PepsiCo’s share price performance
The Consumer Staples Select Sector SPDR Fund (XLP) has fallen 0.4% during the same period. Beverage companies like PepsiCo account for more than 19.8% of XLP.
The S&P 500 Index has risen 0.9% during the same time. The SPDR S&P 500 ETF (SPY), which tracks the S&P 500 Index, invests about 9.4% of its fund holdings in the consumer staples sector, which includes food and beverage companies.
Stock movement since 1Q15 results
PepsiCo’s share price fell 1.1% since the announcement of its 1Q15 results on April 23. The company’s net revenue fell 3.2% to $12.2 billion in 1Q15. The adjusted earnings per share, which excludes the impact of non-recurring items, rose 2.5% to $0.83. The results for PepsiCo and Coca-Cola, which both have a global presence in more than 200 countries, continue to be impacted by currency fluctuations as the dollar gets stronger against major currencies.
Where does PepsiCo’s valuation stand?
As of July 2, PepsiCo was trading at a forward price-to-earnings (or PE) ratio of 20.2x. The company’s valuation has fallen 2.3% since the announcement of its 1Q15 results on April 23. However, valuation rose 4% compared to the beginning of the year.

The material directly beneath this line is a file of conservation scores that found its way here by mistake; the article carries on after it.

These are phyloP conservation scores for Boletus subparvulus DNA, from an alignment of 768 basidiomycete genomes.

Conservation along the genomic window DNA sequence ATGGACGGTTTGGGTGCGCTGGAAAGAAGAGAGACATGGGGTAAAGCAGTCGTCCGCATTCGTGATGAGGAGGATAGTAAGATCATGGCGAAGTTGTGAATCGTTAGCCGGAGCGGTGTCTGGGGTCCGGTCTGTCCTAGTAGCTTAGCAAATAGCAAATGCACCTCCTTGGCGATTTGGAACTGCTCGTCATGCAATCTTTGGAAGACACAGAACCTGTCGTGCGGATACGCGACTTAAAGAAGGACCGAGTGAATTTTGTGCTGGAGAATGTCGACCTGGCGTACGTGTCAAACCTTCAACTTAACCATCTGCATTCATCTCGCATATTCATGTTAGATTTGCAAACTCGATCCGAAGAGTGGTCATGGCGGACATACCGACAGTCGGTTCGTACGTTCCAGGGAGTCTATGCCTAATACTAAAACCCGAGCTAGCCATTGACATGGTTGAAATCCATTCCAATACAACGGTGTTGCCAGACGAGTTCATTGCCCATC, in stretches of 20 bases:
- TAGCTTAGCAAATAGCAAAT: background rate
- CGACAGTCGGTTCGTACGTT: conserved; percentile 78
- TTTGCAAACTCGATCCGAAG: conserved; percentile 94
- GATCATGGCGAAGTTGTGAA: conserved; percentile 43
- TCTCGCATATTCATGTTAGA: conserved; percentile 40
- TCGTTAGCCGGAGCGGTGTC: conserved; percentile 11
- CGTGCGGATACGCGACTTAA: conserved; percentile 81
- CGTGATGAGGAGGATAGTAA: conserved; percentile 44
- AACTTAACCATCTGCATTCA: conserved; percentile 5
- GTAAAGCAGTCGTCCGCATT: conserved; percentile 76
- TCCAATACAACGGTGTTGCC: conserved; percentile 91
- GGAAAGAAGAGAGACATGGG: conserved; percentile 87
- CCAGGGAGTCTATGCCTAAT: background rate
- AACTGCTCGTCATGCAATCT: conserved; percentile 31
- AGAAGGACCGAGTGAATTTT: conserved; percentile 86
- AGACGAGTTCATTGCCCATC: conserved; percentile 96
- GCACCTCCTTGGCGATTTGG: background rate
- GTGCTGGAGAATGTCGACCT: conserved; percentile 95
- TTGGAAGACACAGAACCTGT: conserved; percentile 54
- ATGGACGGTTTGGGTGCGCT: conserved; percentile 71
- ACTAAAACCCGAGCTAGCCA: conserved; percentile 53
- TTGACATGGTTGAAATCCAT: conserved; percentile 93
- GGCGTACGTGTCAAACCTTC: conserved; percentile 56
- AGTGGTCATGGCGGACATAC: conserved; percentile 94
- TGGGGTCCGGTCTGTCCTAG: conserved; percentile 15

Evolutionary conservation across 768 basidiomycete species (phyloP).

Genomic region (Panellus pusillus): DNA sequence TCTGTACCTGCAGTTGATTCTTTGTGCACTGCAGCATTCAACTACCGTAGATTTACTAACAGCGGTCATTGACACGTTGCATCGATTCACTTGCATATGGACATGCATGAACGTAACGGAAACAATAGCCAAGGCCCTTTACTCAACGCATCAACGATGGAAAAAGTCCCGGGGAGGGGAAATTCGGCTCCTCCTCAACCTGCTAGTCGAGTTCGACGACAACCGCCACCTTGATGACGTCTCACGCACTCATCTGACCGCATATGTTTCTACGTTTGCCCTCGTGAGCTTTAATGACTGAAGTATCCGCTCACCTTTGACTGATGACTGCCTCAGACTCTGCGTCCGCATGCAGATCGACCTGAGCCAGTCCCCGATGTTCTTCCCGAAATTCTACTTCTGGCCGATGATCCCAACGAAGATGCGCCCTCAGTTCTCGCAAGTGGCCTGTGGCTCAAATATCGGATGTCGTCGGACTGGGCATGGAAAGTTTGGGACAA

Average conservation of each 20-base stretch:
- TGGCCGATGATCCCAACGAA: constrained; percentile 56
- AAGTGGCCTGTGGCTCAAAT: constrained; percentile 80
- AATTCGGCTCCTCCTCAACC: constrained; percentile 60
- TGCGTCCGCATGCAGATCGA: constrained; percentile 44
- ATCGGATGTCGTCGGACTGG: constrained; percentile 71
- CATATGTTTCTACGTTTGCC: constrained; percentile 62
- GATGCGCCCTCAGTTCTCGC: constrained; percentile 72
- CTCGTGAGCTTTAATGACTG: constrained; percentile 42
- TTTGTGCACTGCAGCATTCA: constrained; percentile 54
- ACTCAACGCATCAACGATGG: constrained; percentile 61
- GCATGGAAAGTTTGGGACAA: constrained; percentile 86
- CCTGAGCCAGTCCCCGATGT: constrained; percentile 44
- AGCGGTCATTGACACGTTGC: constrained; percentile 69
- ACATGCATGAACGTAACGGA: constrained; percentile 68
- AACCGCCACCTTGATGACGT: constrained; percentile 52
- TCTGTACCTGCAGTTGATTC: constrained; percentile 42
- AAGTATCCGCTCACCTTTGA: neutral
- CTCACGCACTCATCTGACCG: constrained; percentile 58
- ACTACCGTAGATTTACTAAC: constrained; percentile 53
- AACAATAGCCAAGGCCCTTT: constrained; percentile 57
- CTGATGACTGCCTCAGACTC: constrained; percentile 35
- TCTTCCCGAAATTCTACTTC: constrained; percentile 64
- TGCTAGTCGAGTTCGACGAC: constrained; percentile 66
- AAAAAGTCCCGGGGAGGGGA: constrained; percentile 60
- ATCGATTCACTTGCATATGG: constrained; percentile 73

Valuation for Coca-Cola, which is currently trading at a forward PE ratio of 19.3x, has fallen 8.1% since the beginning of the year. Coca-Cola is facing pressure due to the softness in the demand for sparkling beverages, which represent more than 70% of the company’s worldwide unit case volume. Dr Pepper Snapple is currently trading at 18.4x, down 0.2% since the beginning of 2015.
Softness in the demand for carbonated beverages has affected the performance of these major companies. PepsiCo’s strong presence in the snack food market and its expansion in the non-carbonated beverage category are expected to boost its future sales.
For more earnings overviews and analyses, visit our Nonalcoholic Beverages page.